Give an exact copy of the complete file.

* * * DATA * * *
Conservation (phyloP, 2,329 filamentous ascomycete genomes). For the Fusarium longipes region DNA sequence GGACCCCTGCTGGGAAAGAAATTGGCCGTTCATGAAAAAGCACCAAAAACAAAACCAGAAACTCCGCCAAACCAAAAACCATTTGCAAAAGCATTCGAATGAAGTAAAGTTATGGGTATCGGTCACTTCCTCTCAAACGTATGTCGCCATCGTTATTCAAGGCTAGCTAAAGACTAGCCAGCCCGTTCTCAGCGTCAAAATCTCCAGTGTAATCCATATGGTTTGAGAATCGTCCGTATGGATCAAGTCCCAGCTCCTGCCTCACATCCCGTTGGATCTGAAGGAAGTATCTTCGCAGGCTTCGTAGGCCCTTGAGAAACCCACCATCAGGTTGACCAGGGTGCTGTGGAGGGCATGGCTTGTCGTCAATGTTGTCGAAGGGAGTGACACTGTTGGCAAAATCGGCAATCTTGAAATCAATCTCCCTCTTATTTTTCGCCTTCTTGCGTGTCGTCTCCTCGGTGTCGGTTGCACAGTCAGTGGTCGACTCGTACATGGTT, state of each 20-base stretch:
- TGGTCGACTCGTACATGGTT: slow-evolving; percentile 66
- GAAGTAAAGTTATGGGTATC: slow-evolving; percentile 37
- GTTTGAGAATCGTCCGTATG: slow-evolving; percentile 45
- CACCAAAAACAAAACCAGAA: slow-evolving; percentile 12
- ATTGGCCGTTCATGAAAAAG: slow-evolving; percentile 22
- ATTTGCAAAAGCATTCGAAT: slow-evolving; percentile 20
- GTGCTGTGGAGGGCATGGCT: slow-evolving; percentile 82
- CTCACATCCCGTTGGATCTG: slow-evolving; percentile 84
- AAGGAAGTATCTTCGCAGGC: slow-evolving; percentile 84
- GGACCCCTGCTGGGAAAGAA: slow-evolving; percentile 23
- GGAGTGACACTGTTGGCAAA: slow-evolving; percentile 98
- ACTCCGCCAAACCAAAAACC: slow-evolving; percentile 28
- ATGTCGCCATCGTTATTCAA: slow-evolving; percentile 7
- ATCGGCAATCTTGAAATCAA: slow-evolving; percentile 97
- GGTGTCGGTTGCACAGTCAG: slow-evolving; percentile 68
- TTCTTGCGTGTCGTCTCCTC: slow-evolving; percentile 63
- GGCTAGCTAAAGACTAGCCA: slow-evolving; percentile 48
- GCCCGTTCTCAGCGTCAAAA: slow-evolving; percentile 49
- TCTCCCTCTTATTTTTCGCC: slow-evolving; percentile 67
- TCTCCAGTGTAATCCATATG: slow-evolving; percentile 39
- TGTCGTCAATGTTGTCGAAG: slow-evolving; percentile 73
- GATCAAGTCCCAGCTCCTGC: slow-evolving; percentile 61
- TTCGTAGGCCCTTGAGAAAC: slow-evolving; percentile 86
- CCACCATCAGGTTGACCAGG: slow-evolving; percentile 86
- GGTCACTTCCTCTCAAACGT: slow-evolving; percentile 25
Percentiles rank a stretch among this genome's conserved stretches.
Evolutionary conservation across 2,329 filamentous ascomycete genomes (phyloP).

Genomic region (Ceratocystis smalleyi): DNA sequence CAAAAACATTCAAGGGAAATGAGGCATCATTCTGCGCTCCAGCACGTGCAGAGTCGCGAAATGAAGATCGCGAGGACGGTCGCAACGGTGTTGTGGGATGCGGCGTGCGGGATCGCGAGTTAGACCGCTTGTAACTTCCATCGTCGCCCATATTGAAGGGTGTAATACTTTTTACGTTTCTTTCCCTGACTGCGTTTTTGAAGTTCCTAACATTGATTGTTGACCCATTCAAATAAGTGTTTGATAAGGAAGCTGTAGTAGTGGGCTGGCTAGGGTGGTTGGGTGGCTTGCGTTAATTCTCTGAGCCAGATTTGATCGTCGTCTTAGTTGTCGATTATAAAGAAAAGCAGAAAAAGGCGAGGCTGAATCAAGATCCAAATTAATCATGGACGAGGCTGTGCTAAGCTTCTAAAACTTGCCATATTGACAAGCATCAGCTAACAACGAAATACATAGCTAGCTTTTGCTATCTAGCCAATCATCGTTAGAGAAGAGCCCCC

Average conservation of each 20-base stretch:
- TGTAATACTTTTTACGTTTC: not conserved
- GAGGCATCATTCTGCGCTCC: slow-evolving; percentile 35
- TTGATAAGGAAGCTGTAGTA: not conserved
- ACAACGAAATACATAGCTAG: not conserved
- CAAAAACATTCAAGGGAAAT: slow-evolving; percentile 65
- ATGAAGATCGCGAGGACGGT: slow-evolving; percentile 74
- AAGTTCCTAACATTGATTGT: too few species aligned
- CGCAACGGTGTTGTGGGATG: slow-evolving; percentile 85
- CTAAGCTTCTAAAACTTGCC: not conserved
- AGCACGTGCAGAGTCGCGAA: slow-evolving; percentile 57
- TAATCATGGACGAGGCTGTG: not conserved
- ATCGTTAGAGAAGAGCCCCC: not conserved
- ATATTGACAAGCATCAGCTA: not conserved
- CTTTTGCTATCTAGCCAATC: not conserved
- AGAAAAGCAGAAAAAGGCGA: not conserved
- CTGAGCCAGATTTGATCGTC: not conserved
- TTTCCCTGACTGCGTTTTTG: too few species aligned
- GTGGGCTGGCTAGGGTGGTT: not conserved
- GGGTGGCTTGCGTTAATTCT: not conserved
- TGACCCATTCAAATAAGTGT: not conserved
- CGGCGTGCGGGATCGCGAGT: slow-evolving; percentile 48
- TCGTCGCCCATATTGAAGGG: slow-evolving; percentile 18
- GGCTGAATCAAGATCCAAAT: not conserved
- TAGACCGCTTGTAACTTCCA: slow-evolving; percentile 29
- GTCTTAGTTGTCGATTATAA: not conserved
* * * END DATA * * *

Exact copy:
Conservation (phyloP, 2,329 filamentous ascomycete genomes). For the Fusarium longipes region DNA sequence GGACCCCTGCTGGGAAAGAAATTGGCCGTTCATGAAAAAGCACCAAAAACAAAACCAGAAACTCCGCCAAACCAAAAACCATTTGCAAAAGCATTCGAATGAAGTAAAGTTATGGGTATCGGTCACTTCCTCTCAAACGTATGTCGCCATCGTTATTCAAGGCTAGCTAAAGACTAGCCAGCCCGTTCTCAGCGTCAAAATCTCCAGTGTAATCCATATGGTTTGAGAATCGTCCGTATGGATCAAGTCCCAGCTCCTGCCTCACATCCCGTTGGATCTGAAGGAAGTATCTTCGCAGGCTTCGTAGGCCCTTGAGAAACCCACCATCAGGTTGACCAGGGTGCTGTGGAGGGCATGGCTTGTCGTCAATGTTGTCGAAGGGAGTGACACTGTTGGCAAAATCGGCAATCTTGAAATCAATCTCCCTCTTATTTTTCGCCTTCTTGCGTGTCGTCTCCTCGGTGTCGGTTGCACAGTCAGTGGTCGACTCGTACATGGTT, state of each 20-base stretch:
- TGGTCGACTCGTACATGGTT: slow-evolving; percentile 66
- GAAGTAAAGTTATGGGTATC: slow-evolving; percentile 37
- GTTTGAGAATCGTCCGTATG: slow-evolving; percentile 45
- CACCAAAAACAAAACCAGAA: slow-evolving; percentile 12
- ATTGGCCGTTCATGAAAAAG: slow-evolving; percentile 22
- ATTTGCAAAAGCATTCGAAT: slow-evolving; percentile 20
- GTGCTGTGGAGGGCATGGCT: slow-evolving; percentile 82
- CTCACATCCCGTTGGATCTG: slow-evolving; percentile 84
- AAGGAAGTATCTTCGCAGGC: slow-evolving; percentile 84
- GGACCCCTGCTGGGAAAGAA: slow-evolving; percentile 23
- GGAGTGACACTGTTGGCAAA: slow-evolving; percentile 98
- ACTCCGCCAAACCAAAAACC: slow-evolving; percentile 28
- ATGTCGCCATCGTTATTCAA: slow-evolving; percentile 7
- ATCGGCAATCTTGAAATCAA: slow-evolving; percentile 97
- GGTGTCGGTTGCACAGTCAG: slow-evolving; percentile 68
- TTCTTGCGTGTCGTCTCCTC: slow-evolving; percentile 63
- GGCTAGCTAAAGACTAGCCA: slow-evolving; percentile 48
- GCCCGTTCTCAGCGTCAAAA: slow-evolving; percentile 49
- TCTCCCTCTTATTTTTCGCC: slow-evolving; percentile 67
- TCTCCAGTGTAATCCATATG: slow-evolving; percentile 39
- TGTCGTCAATGTTGTCGAAG: slow-evolving; percentile 73
- GATCAAGTCCCAGCTCCTGC: slow-evolving; percentile 61
- TTCGTAGGCCCTTGAGAAAC: slow-evolving; percentile 86
- CCACCATCAGGTTGACCAGG: slow-evolving; percentile 86
- GGTCACTTCCTCTCAAACGT: slow-evolving; percentile 25
Percentiles rank a stretch among this genome's conserved stretches.
Evolutionary conservation across 2,329 filamentous ascomycete genomes (phyloP).

Genomic region (Ceratocystis smalleyi): DNA sequence CAAAAACATTCAAGGGAAATGAGGCATCATTCTGCGCTCCAGCACGTGCAGAGTCGCGAAATGAAGATCGCGAGGACGGTCGCAACGGTGTTGTGGGATGCGGCGTGCGGGATCGCGAGTTAGACCGCTTGTAACTTCCATCGTCGCCCATATTGAAGGGTGTAATACTTTTTACGTTTCTTTCCCTGACTGCGTTTTTGAAGTTCCTAACATTGATTGTTGACCCATTCAAATAAGTGTTTGATAAGGAAGCTGTAGTAGTGGGCTGGCTAGGGTGGTTGGGTGGCTTGCGTTAATTCTCTGAGCCAGATTTGATCGTCGTCTTAGTTGTCGATTATAAAGAAAAGCAGAAAAAGGCGAGGCTGAATCAAGATCCAAATTAATCATGGACGAGGCTGTGCTAAGCTTCTAAAACTTGCCATATTGACAAGCATCAGCTAACAACGAAATACATAGCTAGCTTTTGCTATCTAGCCAATCATCGTTAGAGAAGAGCCCCC

Average conservation of each 20-base stretch:
- TGTAATACTTTTTACGTTTC: not conserved
- GAGGCATCATTCTGCGCTCC: slow-evolving; percentile 35
- TTGATAAGGAAGCTGTAGTA: not conserved
- ACAACGAAATACATAGCTAG: not conserved
- CAAAAACATTCAAGGGAAAT: slow-evolving; percentile 65
- ATGAAGATCGCGAGGACGGT: slow-evolving; percentile 74
- AAGTTCCTAACATTGATTGT: too few species aligned
- CGCAACGGTGTTGTGGGATG: slow-evolving; percentile 85
- CTAAGCTTCTAAAACTTGCC: not conserved
- AGCACGTGCAGAGTCGCGAA: slow-evolving; percentile 57
- TAATCATGGACGAGGCTGTG: not conserved
- ATCGTTAGAGAAGAGCCCCC: not conserved
- ATATTGACAAGCATCAGCTA: not conserved
- CTTTTGCTATCTAGCCAATC: not conserved
- AGAAAAGCAGAAAAAGGCGA: not conserved
- CTGAGCCAGATTTGATCGTC: not conserved
- TTTCCCTGACTGCGTTTTTG: too few species aligned
- GTGGGCTGGCTAGGGTGGTT: not conserved
- GGGTGGCTTGCGTTAATTCT: not conserved
- TGACCCATTCAAATAAGTGT: not conserved
- CGGCGTGCGGGATCGCGAGT: slow-evolving; percentile 48
- TCGTCGCCCATATTGAAGGG: slow-evolving; percentile 18
- GGCTGAATCAAGATCCAAAT: not conserved
- TAGACCGCTTGTAACTTCCA: slow-evolving; percentile 29
- GTCTTAGTTGTCGATTATAA: not conserved